The cherry shrimp, Neocaridina davidi, hails from Taiwan just like the amano shrimp. In contrast to the pale elegance of the amano shrimp’s translucent body, cherry shrimps are more often a bright red/orange color.
The cherry shrimp is quite a small crustacean in general, with even large adults reaching only 3-4 cm in total. Red cherry shrimps are known for their peaceful manner and bright coloration, which can make them a cheerful addition to your betta fish tank.
Like most other shrimps, they appreciate a well-planted tank, where they can hide away to feel safe, and gently pick through the plants looking for strands of algae to eat.
The clown pleco has all the benefits of the aforementioned bristlenose pleco, but achieves an even more manageable maximum size of around 3-4”.
Another key difference between clown plecos and bristlenose plecos is their appearance. While the clown pleco may be missing the amazing bristles of their cousin, this is more than made up by their coloration. The typical clown pleco benefits from rings of black, white and orange right across its body, giving it a truly unique appearance.
The clown pleco likes to graze on rotting wood, so if you’re considering one as a tank mate for your betta fish then ensure you always have some driftwood present in the tank. All the same, adding a few algae wafers or sinking catfish pellets is also a good idea to keep your clown pleco in top condition.
Corydoras / Corydora Catfish
There are many different types of corydoras catfish that you may stumble across in your local aquarium shop, but they all have a few things in common. Firstly, they tend to be calm, peace-loving fish; hardly the sort of tank mate that is likely to be aggressive towards your betta fish.
Secondly, while the different species may vary in size, the most common types all remain very manageable in size, growing to around 2-5 cm in length as adults.
Thirdly corys will spend most of their time resting on the substrate of your betta tank, so won’t be bothering your betta fish which typically swims higher up in the water column.
In order to succeed with keeping your choice of corydora there are a few things you should bear in mind. Firstly, they require really good water quality, so be sure to only place them into a well-established tank.
Secondly, they can be quite shy, so appreciate plenty of places to hide away. Well-planted tanks tend to be particularly suitable for these cute little catfish.
They may be one of the smallest species of tetra encountered in most aquarium shops, but don’t let their diminutive size put you off. Hailing from South America, ember tetras derive their name from their bright orange/red coloration.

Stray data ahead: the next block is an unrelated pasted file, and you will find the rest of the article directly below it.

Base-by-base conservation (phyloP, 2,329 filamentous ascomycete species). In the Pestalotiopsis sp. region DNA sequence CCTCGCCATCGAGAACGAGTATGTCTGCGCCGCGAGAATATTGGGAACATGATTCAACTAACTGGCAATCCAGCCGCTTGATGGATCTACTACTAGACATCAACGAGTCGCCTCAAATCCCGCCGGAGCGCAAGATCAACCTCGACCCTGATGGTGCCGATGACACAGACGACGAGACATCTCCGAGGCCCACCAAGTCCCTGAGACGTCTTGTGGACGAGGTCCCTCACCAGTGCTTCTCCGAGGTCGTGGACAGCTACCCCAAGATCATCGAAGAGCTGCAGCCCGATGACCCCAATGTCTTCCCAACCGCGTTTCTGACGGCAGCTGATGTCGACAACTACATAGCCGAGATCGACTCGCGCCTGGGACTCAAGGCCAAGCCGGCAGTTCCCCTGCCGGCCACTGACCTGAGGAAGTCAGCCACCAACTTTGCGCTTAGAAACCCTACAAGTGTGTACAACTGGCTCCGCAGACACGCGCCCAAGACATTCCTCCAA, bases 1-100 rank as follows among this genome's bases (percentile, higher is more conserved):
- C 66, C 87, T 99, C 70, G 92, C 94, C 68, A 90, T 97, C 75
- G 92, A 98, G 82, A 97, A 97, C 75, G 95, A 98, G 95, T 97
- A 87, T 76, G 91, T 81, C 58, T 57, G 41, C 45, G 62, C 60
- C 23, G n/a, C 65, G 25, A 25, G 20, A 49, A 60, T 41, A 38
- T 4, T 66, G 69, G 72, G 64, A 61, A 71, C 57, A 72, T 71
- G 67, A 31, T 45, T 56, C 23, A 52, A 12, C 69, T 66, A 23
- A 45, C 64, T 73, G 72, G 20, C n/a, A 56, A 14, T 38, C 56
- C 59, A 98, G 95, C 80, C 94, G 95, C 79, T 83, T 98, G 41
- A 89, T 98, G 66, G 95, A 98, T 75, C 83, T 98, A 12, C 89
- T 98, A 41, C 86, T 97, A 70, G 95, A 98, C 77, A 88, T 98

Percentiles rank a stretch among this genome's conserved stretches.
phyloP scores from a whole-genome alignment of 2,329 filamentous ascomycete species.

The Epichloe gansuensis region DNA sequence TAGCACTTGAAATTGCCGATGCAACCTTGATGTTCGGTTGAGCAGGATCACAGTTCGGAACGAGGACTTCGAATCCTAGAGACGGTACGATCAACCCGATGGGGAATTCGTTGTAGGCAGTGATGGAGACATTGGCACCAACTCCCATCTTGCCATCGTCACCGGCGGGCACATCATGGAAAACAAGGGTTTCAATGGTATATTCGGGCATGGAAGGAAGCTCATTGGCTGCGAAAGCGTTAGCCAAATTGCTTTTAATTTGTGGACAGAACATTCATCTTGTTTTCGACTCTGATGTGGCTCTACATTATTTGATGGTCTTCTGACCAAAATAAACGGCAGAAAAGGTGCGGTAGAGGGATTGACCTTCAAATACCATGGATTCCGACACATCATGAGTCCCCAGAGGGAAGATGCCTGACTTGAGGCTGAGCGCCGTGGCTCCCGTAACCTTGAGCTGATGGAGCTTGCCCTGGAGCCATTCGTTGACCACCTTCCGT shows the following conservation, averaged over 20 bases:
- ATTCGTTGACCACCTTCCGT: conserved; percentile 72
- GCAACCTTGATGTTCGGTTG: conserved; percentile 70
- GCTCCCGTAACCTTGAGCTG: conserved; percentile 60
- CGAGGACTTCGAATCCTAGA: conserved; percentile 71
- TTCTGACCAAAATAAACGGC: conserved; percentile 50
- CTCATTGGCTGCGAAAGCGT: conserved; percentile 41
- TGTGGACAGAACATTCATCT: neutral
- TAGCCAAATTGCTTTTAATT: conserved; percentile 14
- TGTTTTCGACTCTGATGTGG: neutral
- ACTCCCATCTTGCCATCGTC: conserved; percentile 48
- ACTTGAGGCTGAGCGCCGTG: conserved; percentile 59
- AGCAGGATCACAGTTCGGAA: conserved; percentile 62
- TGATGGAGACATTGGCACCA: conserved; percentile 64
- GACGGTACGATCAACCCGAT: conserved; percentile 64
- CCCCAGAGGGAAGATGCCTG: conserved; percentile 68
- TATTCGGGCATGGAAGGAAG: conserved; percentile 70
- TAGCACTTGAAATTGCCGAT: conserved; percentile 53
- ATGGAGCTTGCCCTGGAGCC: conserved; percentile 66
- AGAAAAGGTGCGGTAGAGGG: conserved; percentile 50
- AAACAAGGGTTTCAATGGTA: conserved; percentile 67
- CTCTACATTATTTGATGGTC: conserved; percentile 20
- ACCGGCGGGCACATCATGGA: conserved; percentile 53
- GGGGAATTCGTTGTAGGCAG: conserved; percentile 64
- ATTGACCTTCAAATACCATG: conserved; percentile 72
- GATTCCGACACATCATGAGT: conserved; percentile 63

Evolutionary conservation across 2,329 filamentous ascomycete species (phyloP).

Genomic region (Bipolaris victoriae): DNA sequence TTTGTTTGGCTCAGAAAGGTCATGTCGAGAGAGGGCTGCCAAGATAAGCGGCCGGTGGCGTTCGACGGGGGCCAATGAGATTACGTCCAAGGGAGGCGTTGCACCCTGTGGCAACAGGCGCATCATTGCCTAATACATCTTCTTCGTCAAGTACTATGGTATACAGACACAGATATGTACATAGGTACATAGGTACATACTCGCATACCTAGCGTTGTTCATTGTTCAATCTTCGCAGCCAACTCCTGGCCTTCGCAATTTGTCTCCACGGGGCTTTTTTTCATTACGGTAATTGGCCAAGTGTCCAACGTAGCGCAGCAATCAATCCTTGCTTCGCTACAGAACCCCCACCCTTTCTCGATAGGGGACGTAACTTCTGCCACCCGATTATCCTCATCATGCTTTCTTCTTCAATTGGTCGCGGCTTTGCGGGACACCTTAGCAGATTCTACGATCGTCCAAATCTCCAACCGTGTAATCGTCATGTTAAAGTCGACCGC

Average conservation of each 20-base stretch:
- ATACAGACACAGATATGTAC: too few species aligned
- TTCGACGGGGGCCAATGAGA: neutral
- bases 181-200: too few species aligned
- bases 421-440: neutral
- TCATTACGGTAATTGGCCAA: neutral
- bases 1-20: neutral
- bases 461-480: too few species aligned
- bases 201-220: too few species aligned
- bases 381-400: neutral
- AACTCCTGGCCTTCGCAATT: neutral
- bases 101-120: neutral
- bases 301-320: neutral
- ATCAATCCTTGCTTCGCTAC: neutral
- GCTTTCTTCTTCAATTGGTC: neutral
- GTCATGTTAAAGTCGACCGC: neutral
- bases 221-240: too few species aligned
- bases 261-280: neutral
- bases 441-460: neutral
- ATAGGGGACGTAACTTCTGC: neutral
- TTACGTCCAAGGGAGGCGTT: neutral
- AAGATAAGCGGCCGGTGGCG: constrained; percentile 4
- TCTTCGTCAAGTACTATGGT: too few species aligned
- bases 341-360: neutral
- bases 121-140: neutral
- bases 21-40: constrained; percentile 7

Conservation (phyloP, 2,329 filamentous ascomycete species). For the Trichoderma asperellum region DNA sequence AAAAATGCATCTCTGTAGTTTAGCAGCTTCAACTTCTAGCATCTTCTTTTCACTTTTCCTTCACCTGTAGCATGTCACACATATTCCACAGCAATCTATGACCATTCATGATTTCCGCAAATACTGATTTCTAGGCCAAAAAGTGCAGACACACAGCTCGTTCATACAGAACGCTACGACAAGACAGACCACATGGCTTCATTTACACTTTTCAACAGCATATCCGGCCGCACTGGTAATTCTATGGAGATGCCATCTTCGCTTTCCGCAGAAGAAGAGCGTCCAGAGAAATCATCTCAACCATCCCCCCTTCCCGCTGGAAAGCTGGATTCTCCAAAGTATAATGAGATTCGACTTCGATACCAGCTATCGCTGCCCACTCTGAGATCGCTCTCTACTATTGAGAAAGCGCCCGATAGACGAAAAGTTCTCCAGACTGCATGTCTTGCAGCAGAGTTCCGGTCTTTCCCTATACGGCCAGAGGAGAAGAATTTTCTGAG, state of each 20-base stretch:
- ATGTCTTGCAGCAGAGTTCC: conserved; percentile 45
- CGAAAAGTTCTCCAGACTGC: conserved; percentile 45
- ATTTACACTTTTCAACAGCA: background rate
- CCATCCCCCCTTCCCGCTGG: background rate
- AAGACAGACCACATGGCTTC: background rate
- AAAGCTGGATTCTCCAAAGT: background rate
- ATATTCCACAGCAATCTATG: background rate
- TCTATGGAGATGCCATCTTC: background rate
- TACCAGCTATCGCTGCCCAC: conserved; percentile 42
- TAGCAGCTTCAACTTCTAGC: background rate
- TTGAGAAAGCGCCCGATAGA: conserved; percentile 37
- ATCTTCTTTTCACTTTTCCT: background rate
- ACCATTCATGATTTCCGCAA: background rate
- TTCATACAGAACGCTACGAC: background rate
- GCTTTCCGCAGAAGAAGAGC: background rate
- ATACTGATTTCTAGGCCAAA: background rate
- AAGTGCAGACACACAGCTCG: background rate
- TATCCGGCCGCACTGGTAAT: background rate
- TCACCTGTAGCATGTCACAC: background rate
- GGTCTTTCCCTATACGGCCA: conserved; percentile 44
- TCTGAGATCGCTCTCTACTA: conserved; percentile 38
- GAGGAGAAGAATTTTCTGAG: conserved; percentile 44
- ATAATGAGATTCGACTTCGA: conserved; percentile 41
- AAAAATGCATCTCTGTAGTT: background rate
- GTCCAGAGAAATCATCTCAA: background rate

As these are shoaling fish aim to keep at least 4 or 5 together, at which point they’ll really add some color and motion to your betta fish tank. Even better, these tiny little tropical community fish only grow to a maximum size of around one inch long as adults, meaning that even a decent-sized shoal shouldn’t take up too much space in your aquarium.
If there is a downside to keeping ember tetras is that they can be slightly more challenging to look after than some of the other potential tank mates on this list. They tend to do best in a heavily-planted aquarium with slightly acidic, soft water. Your local aquarium shop will be able to test your water to see if it is suitable.
As the name suggests, ghost shrimps are almost entirely see-through. Whether this is an interesting novelty for your betta fish tank, or whether a virtually invisible crustacean seems like a waste of time is up to you!
Ghost shrimps grow to a healthy 1.5-3 inches in length, and will be seen throughout the daylight hours carefully picking up any uneaten food from around your betta fish tank.
If you pride yourself in a spotlessly clean aquarium then aim to supplement their diet with some sinking algae pellets from time to time.
Harlequin rasboras are, to many people’s minds, the best tank mate for betta fish of all. How come?
Of all the various tropical fish commonly encountered in the pet trade, it is the harlequin rasbora that naturally co-exists with betta fish in the wild. Talk about a match made in heaven!
Now, this should be a good enough reason for you to consider this species, but it certainly isn’t the only reason. While the colors of rasboras can be a little more “subtle” than your average betta fish or cardinal tetra, they’re certainly not what you’d call “boring” in appearance. Watch for gentle oranges, reds, pinks and blues depending on the lighting.
Harlequin rasboras typically swim in the upper part of the tank, meaning that combining these fish with some bottom-dwellers like corydoras can help to add interest throughout your tank.
The adults reach around 1.5-2” in length, and this is another shoaling species, meaning you should aim to keep at least 5 of these fish together if they are to remain happy.
One of my personal favorites, the kuhli loach is a long, thin fish from Southeast Asia. The thing that makes it so appealing to me are the colors – rings of black/brown interspersed with yellow/orange giving them a real “bumblebee” appearance.
Known sometimes as “eel loaches” thanks to their body shape, these are generally peaceful bottom-dwelling fish. Interestingly they do actually have spines which they can raise if they feel in danger; this helps them to avoid even a territorial betta fish.